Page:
• Develop basic polyrhythmic
• Learn how to superimpose
different rhythms to make a
• Understand how accents can
imply different time feels.
Click here to download the sound clips from this lesson.
For years, I have been fascinated by how
my favorite players—Jim Hall, Bill
Evans, Ben Webster, Doc Watson, and so
many more—were able to play solos that
propelled forward so effortlessly. Of course,
what makes a great solo or composition is
the convergence of harmony, melody, and
rhythm into a unified narrative. However,
there is something special about the way
these players use rhythmic diversity to shed
light on the inner workings of any given
piece of music and give it an extra jolt of
excitement. In the case of rhythm, I feel
this can be traced to the quarter-note. In
this lesson, I’d like to explore the world of
rhythmic development, syncopation, and
introduce the foundation of polyrhythms.
One of my favorite things about the
way time works in the musical realm is that
any given pulse has two sides. There is the
attack and the absence of the attack—or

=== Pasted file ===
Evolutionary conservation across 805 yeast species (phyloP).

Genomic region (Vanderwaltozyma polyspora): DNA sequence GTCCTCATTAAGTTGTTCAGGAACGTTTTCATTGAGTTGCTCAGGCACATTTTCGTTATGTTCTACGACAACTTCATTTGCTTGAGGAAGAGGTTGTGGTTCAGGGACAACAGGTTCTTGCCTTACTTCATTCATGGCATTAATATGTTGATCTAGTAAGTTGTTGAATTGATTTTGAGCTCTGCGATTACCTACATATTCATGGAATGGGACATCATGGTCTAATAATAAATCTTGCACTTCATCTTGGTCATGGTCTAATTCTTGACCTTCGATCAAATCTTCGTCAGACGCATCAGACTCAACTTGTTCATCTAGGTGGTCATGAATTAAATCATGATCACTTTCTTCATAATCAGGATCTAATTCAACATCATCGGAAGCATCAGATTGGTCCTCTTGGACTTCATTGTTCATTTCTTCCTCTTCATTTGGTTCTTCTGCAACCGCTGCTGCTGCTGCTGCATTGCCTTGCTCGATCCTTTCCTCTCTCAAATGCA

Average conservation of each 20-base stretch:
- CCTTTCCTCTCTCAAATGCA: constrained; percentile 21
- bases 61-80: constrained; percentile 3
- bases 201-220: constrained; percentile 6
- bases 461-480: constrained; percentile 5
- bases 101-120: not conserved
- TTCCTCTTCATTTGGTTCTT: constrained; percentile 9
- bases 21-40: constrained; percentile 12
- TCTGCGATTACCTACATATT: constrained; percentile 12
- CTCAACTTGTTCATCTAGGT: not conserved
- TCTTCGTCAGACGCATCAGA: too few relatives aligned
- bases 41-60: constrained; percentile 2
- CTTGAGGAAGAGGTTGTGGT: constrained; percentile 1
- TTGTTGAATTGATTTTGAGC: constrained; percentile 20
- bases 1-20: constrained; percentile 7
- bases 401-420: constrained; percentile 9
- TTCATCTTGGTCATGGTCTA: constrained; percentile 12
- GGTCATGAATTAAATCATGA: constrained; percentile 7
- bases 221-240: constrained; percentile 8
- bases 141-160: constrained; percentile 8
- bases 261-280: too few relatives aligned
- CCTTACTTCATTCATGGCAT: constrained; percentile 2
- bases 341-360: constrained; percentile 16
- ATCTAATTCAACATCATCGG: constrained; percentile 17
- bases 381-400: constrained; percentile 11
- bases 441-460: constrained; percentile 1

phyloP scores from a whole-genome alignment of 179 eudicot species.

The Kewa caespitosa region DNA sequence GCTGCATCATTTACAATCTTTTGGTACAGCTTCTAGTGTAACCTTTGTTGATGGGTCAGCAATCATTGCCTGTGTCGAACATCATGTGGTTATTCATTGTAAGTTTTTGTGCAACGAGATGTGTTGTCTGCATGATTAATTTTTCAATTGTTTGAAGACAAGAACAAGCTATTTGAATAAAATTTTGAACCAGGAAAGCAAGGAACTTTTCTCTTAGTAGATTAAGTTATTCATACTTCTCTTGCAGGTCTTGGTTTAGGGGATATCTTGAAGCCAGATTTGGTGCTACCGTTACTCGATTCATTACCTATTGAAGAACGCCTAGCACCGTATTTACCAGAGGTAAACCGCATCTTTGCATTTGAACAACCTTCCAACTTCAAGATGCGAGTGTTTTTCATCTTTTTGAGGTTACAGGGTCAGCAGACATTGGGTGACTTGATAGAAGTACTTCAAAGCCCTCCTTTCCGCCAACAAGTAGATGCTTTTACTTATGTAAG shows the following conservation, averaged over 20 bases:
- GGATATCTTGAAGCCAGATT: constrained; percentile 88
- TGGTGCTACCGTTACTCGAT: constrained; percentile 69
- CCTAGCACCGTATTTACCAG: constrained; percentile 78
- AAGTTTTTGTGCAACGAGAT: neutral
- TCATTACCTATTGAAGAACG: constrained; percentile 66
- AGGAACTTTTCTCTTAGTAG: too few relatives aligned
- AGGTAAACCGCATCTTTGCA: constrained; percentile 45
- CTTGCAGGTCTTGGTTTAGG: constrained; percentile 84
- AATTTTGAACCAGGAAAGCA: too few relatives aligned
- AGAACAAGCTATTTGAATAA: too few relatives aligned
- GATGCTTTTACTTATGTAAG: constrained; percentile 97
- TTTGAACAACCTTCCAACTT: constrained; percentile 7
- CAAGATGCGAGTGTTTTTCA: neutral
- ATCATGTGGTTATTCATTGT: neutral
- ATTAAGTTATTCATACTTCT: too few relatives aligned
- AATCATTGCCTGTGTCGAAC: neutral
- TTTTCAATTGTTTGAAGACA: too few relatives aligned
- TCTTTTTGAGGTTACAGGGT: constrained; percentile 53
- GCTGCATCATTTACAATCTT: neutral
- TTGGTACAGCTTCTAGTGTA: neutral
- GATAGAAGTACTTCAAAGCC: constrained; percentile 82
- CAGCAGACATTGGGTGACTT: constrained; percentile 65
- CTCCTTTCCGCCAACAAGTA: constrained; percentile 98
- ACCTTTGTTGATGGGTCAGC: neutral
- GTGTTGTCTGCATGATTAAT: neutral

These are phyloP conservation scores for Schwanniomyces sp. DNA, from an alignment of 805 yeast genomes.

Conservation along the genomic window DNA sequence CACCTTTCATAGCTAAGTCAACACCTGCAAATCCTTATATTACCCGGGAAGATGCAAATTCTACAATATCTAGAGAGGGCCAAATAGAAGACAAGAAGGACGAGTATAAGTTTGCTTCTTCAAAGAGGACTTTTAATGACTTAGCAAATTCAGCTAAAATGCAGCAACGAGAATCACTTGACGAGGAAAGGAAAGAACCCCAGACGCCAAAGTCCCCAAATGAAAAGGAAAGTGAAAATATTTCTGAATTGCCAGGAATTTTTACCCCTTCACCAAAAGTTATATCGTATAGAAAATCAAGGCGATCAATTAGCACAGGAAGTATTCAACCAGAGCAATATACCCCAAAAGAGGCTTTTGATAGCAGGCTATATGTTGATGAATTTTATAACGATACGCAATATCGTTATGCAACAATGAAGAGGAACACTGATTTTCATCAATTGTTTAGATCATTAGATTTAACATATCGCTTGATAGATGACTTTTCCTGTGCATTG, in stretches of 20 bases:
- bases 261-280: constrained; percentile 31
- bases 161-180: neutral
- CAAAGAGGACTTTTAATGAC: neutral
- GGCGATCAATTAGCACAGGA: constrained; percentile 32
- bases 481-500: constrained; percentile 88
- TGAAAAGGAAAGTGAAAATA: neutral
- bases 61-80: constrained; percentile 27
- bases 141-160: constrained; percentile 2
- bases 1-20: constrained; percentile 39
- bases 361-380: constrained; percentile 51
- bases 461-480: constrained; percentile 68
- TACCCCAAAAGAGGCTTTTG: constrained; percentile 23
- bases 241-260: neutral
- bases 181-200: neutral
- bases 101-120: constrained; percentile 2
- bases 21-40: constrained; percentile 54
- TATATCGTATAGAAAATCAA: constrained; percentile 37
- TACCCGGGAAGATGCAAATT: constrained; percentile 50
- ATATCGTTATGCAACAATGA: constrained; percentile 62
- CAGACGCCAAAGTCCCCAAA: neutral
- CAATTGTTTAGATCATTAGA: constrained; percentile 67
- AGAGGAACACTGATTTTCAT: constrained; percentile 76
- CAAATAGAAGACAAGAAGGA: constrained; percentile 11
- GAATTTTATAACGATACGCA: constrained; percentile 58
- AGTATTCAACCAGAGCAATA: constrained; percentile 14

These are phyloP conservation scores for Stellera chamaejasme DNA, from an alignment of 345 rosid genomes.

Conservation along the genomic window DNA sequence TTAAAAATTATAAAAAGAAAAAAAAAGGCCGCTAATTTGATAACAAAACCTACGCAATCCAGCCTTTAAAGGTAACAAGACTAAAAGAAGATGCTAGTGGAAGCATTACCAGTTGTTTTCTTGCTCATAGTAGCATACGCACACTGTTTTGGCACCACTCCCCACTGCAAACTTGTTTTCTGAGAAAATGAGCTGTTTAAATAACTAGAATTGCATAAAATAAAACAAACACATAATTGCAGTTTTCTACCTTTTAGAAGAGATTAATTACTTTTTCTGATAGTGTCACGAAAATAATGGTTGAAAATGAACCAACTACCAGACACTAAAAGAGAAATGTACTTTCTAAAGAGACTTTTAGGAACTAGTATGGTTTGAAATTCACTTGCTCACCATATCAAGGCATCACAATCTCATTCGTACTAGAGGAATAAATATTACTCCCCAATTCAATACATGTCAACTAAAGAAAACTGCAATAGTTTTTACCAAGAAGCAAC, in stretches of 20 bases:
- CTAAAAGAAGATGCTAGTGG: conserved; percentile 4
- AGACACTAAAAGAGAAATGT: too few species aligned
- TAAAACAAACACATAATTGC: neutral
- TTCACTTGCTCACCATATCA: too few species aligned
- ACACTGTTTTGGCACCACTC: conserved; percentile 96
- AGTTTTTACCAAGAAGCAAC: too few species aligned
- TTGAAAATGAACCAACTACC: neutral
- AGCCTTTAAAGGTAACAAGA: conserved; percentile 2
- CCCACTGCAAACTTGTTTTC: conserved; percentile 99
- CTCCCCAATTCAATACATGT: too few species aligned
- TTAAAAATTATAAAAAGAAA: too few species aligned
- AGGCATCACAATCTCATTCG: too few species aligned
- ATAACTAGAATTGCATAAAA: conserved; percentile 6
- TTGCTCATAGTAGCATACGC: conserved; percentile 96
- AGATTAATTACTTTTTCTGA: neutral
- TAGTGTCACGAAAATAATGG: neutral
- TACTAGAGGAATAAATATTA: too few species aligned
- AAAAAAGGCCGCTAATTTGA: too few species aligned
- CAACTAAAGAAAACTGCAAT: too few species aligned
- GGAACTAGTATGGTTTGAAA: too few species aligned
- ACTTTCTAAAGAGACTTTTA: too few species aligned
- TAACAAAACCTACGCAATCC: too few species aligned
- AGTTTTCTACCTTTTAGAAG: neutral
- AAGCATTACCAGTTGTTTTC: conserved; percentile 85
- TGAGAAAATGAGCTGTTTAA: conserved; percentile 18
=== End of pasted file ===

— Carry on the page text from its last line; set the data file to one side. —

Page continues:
the space between. One way to practice
experiencing the full attack/negative space
of every pulse is to set the metronome to
roughly 30 bpm—or lower, if possible—
and start playing a pitch or scale (for this
lesson, let’s say C major) with one note allocated
to each click. In Fig. 1 you can see an
example of this.
At first, this may feel like you are playing
musical darts, trying to pin down each beat
as it passes by. However, with daily practice
you’ll start to feel like you can predict when
the next click will come. The goal with this
is to eventually transition from following
the metronome to playing alongside it. Do
this for several minutes or until you feel
settled into the pulse.
The next step is to add the eighth-note
subdivision, so that for every click, you play
two notes, as you can see in Fig. 2. This is
often easier because there is less time between
notes. One thing you can do to help insure
your notes are filling their full spectrum is
to use your voice to make a sound between
each note. By verbalizing a “click” or some
kind of sound on the offbeats, the notes you
are playing will start to lock in even stronger
with the metronome pulse.
Now let’s add some eighth-note triplets.
After practicing this for a few minutes
or until it feels steady, switch back to the
eighth-note subdivision for a few bars, then
back to triplets, and continue alternating
for a few minutes (Fig. 3). You may find
this forces you to envision the other subdivision
prior to playing it, simply so you
don’t lose the pulse during the transition.
This can feel like a tedious practice, but if
you can spend 10 minutes a day on it for a
week or a month, it will help greatly to lay
a strong rhythmic foundation that grooves
no matter how complex the rhythmic development
Next let’s look at syncopation. Start by
playing sixteenth-notes—that’s four notes
for every click. Then begin accenting every
fifth note, so after accenting the first note